Organizational culture influences the success of your company, directly affecting the sort of candidates you attract and the employees you hold onto. There are several different types of organizational culture too; so you have to find the one that works best for you.
What Is Organizational Culture?
Organizational culture, or company culture, is defined as the shared values, attitudes and practices that characterize an organization. It’s the personality of your company, and it plays a large part in your employees’ overall satisfaction.
Having a strong organizational culture is important because it helps attract the right candidates and it keeps them engaged as employees. According to a 2019 Glassdoor study, 77 percent of adults would evaluate a company’s culture before applying to an open position, with more than half ranking an organization’s organizational culture as more important than compensation. And an SHRM study from 2021 revealed that 94 percent of people managers believe a positive workplace culture helps retain employees.
Creating a winning organizational culture takes a lot of time and effort — your culture must accurately reflect your values and align with your overall mission. It’s a big to-do, but don’t get discouraged: your efforts will pay off in the long run.
While any given organizational culture will evolve with time — especially as the team grows and onboards more people — you can take steps to tailor your culture to better fit your organization’s values and mission. But first, you need to understand the type of organizational culture your company has.
4 Types of Organizational Culture
There are four main types of organizational culture, which come from Robert E. Quinn and Kim S. Cameron of the University of Michigan, who investigated the qualities that make businesses effective. From a list of 39 attributes, the researchers identified two key polarities: (1) internal focus and integration vs. external focus and differentiation, and (2) flexibility and discretion vs. stability and control.
These qualities are visually represented within the Competing Values Framework, which is part of the validated and widely-used Organizational Cultural Assessment Instrument. Although there are several types of organizational culture, Quinn and Cameron’s four types are generally accepted and appear to influence any variations. These four types of organizational culture are neither good nor bad, but they do provide frameworks that company leadership can lean on.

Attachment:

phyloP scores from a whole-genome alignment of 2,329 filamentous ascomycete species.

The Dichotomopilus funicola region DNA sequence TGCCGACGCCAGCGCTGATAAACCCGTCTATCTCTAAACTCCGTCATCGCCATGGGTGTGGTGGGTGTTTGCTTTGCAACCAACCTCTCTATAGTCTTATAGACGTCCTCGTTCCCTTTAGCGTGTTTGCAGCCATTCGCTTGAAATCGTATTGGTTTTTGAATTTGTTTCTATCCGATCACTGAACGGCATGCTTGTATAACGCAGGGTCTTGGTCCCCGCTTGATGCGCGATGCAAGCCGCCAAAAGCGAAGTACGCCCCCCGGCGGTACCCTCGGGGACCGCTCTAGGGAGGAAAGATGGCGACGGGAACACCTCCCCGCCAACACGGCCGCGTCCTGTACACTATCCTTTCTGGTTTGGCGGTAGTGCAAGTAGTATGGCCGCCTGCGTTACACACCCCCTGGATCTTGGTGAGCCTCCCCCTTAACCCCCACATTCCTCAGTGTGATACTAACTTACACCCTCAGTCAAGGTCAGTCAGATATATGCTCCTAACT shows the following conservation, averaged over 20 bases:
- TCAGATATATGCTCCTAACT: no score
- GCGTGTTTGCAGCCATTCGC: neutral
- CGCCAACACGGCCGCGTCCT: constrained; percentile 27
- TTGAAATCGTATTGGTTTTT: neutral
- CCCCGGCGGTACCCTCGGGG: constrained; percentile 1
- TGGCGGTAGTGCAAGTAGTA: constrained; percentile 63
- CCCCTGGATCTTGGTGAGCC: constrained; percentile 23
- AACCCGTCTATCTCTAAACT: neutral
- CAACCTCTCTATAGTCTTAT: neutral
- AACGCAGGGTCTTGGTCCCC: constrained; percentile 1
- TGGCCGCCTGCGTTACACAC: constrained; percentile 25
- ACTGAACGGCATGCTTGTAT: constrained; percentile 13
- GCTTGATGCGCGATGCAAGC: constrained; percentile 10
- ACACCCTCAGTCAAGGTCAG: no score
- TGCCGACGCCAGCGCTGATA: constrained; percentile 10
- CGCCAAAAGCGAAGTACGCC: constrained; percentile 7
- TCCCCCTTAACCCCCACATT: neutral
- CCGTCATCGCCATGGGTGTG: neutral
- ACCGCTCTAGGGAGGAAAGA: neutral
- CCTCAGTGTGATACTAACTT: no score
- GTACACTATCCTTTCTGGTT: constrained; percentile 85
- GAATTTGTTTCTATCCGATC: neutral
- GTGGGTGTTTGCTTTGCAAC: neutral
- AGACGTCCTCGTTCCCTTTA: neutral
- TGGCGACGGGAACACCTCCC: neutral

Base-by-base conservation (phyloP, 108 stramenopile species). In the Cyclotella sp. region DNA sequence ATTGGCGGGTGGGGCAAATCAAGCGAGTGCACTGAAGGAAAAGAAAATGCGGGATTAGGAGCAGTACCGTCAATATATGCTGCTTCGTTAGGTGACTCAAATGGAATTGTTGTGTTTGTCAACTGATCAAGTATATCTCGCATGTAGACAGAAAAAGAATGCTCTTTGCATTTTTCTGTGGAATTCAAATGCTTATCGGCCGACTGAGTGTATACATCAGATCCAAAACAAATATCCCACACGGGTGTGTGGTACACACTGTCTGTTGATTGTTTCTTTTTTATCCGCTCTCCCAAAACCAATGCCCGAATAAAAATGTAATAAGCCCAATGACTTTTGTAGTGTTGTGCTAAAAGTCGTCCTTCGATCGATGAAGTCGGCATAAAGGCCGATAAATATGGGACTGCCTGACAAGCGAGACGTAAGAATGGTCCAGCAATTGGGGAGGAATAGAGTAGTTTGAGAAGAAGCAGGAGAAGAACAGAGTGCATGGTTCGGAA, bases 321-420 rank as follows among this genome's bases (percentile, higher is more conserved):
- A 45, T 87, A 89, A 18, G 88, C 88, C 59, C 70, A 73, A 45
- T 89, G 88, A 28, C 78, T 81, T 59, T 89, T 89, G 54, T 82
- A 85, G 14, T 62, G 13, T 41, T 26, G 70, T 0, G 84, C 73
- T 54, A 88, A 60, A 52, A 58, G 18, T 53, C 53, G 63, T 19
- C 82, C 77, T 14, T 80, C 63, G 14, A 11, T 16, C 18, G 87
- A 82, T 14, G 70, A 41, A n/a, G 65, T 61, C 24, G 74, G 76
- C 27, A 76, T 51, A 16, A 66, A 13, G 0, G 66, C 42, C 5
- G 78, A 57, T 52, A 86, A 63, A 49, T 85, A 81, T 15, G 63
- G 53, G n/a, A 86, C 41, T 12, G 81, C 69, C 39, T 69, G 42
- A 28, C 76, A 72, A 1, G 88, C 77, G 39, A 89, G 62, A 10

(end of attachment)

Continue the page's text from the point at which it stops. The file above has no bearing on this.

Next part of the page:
Types of Organizational Culture
- Clan Culture: emphasizes collaboration across teams and a horizontal structure.
- Adhocracy Culture: allows individuals to share ideas and encourages the company to take risks.
- Market Culture: focuses on financial success and how each employee contributes to revenue.
- Hierarchy Culture: emphasizes career paths and provides clear managerial processes.
Understanding what type of organizational culture your company has can help you identify what makes your company stand out to candidates. When you know why your organization’s culture is unique, you can highlight these attributes in your recruitment marketing materials. Recognizing the type of company culture you have can also help you write your core values and mission statement.
Strategies to decode, maintain and improve company culture.
Type 1: Clan Culture
Primary Focus: Mentorship and teamwork.
Motto: “We’re all in this together.”
About Clan Culture: A clan culture is people-focused in the sense that the company feels family-like. This is a highly collaborative work environment where every individual is valued and communication is a top priority. Clan culture is often paired with a horizontal structure, which helps to break down barriers between the C-suite and employees, and it encourages mentorship opportunities. These companies are action-oriented and embrace change, a testament to their highly flexible nature.